Cadbury shares dip below Kraft bid for first time
LONDON (Reuters) - Cadbury shares dipped below Kraft Foods Inc's 10.6 billion-pound ($17 billion) bid price for the first time on Thursday as prospects of a rival offer receded.
Kraft will not have to offer much more than 800 pence a share for Cadbury, analysts said, after shares in the British confectioner hit a day's low of 766-1/2p, compared with the current value of 768p for Kraft's cash and shares bid. Cadbury shares closed up 0.6 percent at 774p.
"We continue to believe Kraft will have to come up with a bid of over 800p for Cadbury to fold," said Investec Securities analyst Martin Deboo.
Cadbury shareholders still saw Kraft's current bid as unacceptable but appear to have veered away from higher expectations of an offer in the range of 820p to 850p.
"Anything under 800 pence will be horrible. I don't think Kraft will walk away - I think they will put their cards on the table and see what happens," said one top 30 Cadbury investor.
Cadbury board members have sought to encourage a possible rival offer from Hershey Co, sources familiar with the discussions told Reuters on Wednesday. But Cadbury said it was not looking for a white knight bidder, and analysts continued to question how Hershey could finance a deal.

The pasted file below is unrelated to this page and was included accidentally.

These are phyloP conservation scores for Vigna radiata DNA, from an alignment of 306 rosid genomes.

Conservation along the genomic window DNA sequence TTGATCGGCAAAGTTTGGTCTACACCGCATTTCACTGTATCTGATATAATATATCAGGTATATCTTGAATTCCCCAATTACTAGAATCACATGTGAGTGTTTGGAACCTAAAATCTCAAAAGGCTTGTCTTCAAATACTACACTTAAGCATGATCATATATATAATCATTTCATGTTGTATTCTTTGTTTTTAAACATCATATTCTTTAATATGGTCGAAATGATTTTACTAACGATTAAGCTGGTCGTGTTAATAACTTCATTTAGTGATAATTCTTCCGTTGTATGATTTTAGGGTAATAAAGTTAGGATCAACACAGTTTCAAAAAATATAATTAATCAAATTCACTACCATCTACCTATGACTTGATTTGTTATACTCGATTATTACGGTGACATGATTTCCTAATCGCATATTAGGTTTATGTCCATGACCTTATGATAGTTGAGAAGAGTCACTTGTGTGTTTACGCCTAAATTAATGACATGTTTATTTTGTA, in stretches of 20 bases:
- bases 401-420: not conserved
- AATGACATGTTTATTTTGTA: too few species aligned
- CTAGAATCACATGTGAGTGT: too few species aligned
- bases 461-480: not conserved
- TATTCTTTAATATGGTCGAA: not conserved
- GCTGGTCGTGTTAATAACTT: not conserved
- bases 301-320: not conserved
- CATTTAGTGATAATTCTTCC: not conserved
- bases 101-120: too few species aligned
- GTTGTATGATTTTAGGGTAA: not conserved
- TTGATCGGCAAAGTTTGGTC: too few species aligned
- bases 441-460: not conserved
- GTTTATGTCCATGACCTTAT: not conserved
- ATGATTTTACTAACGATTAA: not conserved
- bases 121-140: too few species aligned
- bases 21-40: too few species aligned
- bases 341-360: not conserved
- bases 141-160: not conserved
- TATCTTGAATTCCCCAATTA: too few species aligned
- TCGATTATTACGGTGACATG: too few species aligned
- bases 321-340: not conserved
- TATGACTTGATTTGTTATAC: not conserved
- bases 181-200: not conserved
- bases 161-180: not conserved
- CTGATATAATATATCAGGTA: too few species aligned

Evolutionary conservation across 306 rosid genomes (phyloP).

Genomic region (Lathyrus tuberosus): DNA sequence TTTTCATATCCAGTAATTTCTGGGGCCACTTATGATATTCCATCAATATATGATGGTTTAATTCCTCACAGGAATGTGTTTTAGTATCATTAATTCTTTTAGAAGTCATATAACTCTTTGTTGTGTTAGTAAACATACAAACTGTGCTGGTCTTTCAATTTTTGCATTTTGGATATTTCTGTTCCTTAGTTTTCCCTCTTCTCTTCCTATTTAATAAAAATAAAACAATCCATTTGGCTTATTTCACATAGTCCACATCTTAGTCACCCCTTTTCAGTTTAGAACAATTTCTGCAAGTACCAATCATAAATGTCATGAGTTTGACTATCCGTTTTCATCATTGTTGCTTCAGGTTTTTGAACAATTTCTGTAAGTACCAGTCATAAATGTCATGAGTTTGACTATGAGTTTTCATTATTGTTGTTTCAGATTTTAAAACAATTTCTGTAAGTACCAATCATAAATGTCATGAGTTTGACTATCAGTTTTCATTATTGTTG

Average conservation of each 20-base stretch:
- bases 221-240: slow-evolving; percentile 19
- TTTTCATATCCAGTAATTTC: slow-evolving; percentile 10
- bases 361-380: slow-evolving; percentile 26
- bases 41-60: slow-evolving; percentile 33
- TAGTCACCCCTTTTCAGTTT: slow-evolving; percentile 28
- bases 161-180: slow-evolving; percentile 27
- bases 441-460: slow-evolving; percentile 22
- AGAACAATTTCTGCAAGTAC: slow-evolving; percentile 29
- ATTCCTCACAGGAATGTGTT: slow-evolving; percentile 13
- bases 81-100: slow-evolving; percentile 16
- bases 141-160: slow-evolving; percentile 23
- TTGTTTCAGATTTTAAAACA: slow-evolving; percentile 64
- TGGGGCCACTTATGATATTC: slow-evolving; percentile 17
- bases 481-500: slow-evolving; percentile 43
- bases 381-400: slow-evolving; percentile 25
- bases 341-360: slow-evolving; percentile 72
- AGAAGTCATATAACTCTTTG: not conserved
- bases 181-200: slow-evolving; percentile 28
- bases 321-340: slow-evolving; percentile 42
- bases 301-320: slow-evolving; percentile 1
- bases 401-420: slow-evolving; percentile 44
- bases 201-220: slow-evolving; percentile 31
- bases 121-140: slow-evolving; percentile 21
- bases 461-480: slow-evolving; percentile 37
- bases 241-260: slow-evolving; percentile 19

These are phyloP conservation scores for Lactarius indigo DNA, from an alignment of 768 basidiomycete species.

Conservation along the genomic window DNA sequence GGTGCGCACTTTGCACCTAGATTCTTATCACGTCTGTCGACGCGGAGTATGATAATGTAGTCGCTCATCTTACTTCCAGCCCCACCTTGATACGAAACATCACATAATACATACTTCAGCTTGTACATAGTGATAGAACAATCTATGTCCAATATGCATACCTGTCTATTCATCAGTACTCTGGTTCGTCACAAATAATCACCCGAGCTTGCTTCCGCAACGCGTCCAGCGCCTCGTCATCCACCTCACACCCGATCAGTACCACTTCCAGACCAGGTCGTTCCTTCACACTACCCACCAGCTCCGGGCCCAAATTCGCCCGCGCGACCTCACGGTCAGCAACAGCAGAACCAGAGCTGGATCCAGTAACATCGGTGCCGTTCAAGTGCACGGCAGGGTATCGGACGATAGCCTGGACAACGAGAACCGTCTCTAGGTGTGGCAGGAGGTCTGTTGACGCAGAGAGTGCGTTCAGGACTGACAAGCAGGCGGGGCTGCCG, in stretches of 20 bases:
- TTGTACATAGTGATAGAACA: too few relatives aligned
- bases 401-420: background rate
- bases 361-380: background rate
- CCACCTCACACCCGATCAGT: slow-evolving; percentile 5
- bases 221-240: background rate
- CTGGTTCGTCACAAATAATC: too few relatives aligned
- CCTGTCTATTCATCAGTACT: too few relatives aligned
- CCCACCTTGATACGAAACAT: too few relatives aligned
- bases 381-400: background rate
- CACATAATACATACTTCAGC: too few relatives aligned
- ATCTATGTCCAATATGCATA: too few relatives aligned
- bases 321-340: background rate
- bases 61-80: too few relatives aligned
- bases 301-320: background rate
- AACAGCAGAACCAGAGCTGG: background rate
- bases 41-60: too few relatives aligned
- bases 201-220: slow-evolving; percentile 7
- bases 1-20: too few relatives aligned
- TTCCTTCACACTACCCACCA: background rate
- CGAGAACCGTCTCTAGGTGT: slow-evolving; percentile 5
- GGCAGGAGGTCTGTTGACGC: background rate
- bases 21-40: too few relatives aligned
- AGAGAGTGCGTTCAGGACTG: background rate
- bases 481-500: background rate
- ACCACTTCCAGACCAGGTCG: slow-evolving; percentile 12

NESTLE SEES SMALL CANDY DEALS
Another potential rival, Nestle, ruled out participating in a Cadbury bid. The decision this week by the Swiss food giant also lessens the chance of a Hershey bid as the two were viewed as potential partners in buying Cadbury assets.
Nestle Chief Financial Officer Jim Singh said on Thursday the company had sufficient scale in the confectionery business and expected to make only small acquisitions in that sector.
Kraft's chances of winning a deal have also been boosted in recent days by a rise in its own share price, which has in turn raised the value of its cash-and-shares offer for Cadbury.
Kraft raised the cash element of its bid on Tuesday and made a corresponding cut in the stock element. But within hours, Kraft's largest investor, Warren Buffett, warned the U.S. group not to overpay by relying on a large issue of new Kraft shares.
Kraft shares rose on Buffett's warning and on the prospect that, in the end, it won't seal a deal. The shares closed on Wednesday at $28.97, above the $28.10 they fetched just before the bid was announced in early September. They stood at $28.74 Thursday afternoon.
The U.S. food group said on Wednesday it had a 1.52 percent take-up from Cadbury shareholders. The bid remains open until February 2, and many Cadbury investors still hope Kraft will improve its bid terms by a UK Takeover Panel deadline of January 19.
Cadbury outlined the timing for the publication of its final defense documents against the Kraft bid on Thursday, saying it will publish new financial information on January 12 such as forecasts of its 2009 results and outlook for 2010.
The group has also been allowed by the UK Takeover Panel to give more details of its 2009 performance after the UK stock market closes at 1630 GMT on January 14.